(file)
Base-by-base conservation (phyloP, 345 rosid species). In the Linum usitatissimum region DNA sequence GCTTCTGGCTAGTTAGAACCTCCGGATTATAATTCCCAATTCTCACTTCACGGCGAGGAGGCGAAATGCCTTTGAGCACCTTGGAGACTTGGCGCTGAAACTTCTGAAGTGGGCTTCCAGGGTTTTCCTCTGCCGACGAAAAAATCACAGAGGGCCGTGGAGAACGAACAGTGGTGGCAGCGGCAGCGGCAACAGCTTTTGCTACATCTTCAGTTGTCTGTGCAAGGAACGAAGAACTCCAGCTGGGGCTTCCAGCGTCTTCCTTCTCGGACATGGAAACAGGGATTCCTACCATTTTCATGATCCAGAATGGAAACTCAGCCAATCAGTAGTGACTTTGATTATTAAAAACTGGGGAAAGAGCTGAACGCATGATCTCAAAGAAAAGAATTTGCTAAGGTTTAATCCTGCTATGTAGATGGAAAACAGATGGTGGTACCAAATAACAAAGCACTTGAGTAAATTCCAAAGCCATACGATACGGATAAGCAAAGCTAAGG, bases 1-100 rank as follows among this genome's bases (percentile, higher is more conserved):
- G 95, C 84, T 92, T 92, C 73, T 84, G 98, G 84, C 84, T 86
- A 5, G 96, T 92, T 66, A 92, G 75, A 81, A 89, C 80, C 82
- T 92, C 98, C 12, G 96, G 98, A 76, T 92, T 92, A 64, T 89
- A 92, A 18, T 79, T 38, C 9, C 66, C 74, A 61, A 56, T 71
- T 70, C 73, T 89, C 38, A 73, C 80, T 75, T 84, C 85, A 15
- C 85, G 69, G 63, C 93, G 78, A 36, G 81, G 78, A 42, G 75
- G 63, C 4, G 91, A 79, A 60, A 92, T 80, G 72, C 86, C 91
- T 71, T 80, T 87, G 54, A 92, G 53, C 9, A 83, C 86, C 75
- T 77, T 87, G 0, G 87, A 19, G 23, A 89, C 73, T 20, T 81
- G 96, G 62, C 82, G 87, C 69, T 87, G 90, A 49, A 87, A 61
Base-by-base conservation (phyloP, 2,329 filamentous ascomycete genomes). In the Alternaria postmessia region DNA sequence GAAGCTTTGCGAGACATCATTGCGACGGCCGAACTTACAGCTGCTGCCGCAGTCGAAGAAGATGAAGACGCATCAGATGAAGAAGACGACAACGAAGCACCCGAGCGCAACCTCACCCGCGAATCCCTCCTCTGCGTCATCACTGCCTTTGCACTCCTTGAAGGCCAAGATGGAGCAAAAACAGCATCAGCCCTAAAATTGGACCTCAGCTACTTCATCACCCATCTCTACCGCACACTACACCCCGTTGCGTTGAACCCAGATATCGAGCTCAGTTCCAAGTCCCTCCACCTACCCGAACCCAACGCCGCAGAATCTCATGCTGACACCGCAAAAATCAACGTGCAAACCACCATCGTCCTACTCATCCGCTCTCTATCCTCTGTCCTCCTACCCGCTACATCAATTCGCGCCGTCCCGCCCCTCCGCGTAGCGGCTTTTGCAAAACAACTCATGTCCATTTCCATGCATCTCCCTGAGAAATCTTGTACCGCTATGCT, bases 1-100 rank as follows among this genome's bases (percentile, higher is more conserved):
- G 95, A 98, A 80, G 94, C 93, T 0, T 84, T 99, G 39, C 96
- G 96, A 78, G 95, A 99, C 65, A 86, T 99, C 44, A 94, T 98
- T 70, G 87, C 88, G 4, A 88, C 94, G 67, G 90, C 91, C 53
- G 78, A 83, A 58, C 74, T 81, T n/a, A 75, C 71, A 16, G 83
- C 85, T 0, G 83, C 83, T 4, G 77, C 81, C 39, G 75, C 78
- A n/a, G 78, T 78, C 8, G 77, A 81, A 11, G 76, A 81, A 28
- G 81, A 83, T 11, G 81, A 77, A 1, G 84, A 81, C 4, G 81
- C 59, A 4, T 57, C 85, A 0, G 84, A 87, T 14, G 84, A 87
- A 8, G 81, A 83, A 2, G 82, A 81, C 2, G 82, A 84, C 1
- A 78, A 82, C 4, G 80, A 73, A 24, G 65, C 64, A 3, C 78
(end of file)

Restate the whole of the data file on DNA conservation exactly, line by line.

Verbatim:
Base-by-base conservation (phyloP, 345 rosid species). In the Linum usitatissimum region DNA sequence GCTTCTGGCTAGTTAGAACCTCCGGATTATAATTCCCAATTCTCACTTCACGGCGAGGAGGCGAAATGCCTTTGAGCACCTTGGAGACTTGGCGCTGAAACTTCTGAAGTGGGCTTCCAGGGTTTTCCTCTGCCGACGAAAAAATCACAGAGGGCCGTGGAGAACGAACAGTGGTGGCAGCGGCAGCGGCAACAGCTTTTGCTACATCTTCAGTTGTCTGTGCAAGGAACGAAGAACTCCAGCTGGGGCTTCCAGCGTCTTCCTTCTCGGACATGGAAACAGGGATTCCTACCATTTTCATGATCCAGAATGGAAACTCAGCCAATCAGTAGTGACTTTGATTATTAAAAACTGGGGAAAGAGCTGAACGCATGATCTCAAAGAAAAGAATTTGCTAAGGTTTAATCCTGCTATGTAGATGGAAAACAGATGGTGGTACCAAATAACAAAGCACTTGAGTAAATTCCAAAGCCATACGATACGGATAAGCAAAGCTAAGG, bases 1-100 rank as follows among this genome's bases (percentile, higher is more conserved):
- G 95, C 84, T 92, T 92, C 73, T 84, G 98, G 84, C 84, T 86
- A 5, G 96, T 92, T 66, A 92, G 75, A 81, A 89, C 80, C 82
- T 92, C 98, C 12, G 96, G 98, A 76, T 92, T 92, A 64, T 89
- A 92, A 18, T 79, T 38, C 9, C 66, C 74, A 61, A 56, T 71
- T 70, C 73, T 89, C 38, A 73, C 80, T 75, T 84, C 85, A 15
- C 85, G 69, G 63, C 93, G 78, A 36, G 81, G 78, A 42, G 75
- G 63, C 4, G 91, A 79, A 60, A 92, T 80, G 72, C 86, C 91
- T 71, T 80, T 87, G 54, A 92, G 53, C 9, A 83, C 86, C 75
- T 77, T 87, G 0, G 87, A 19, G 23, A 89, C 73, T 20, T 81
- G 96, G 62, C 82, G 87, C 69, T 87, G 90, A 49, A 87, A 61
Base-by-base conservation (phyloP, 2,329 filamentous ascomycete genomes). In the Alternaria postmessia region DNA sequence GAAGCTTTGCGAGACATCATTGCGACGGCCGAACTTACAGCTGCTGCCGCAGTCGAAGAAGATGAAGACGCATCAGATGAAGAAGACGACAACGAAGCACCCGAGCGCAACCTCACCCGCGAATCCCTCCTCTGCGTCATCACTGCCTTTGCACTCCTTGAAGGCCAAGATGGAGCAAAAACAGCATCAGCCCTAAAATTGGACCTCAGCTACTTCATCACCCATCTCTACCGCACACTACACCCCGTTGCGTTGAACCCAGATATCGAGCTCAGTTCCAAGTCCCTCCACCTACCCGAACCCAACGCCGCAGAATCTCATGCTGACACCGCAAAAATCAACGTGCAAACCACCATCGTCCTACTCATCCGCTCTCTATCCTCTGTCCTCCTACCCGCTACATCAATTCGCGCCGTCCCGCCCCTCCGCGTAGCGGCTTTTGCAAAACAACTCATGTCCATTTCCATGCATCTCCCTGAGAAATCTTGTACCGCTATGCT, bases 1-100 rank as follows among this genome's bases (percentile, higher is more conserved):
- G 95, A 98, A 80, G 94, C 93, T 0, T 84, T 99, G 39, C 96
- G 96, A 78, G 95, A 99, C 65, A 86, T 99, C 44, A 94, T 98
- T 70, G 87, C 88, G 4, A 88, C 94, G 67, G 90, C 91, C 53
- G 78, A 83, A 58, C 74, T 81, T n/a, A 75, C 71, A 16, G 83
- C 85, T 0, G 83, C 83, T 4, G 77, C 81, C 39, G 75, C 78
- A n/a, G 78, T 78, C 8, G 77, A 81, A 11, G 76, A 81, A 28
- G 81, A 83, T 11, G 81, A 77, A 1, G 84, A 81, C 4, G 81
- C 59, A 4, T 57, C 85, A 0, G 84, A 87, T 14, G 84, A 87
- A 8, G 81, A 83, A 2, G 82, A 81, C 2, G 82, A 84, C 1
- A 78, A 82, C 4, G 80, A 73, A 24, G 65, C 64, A 3, C 78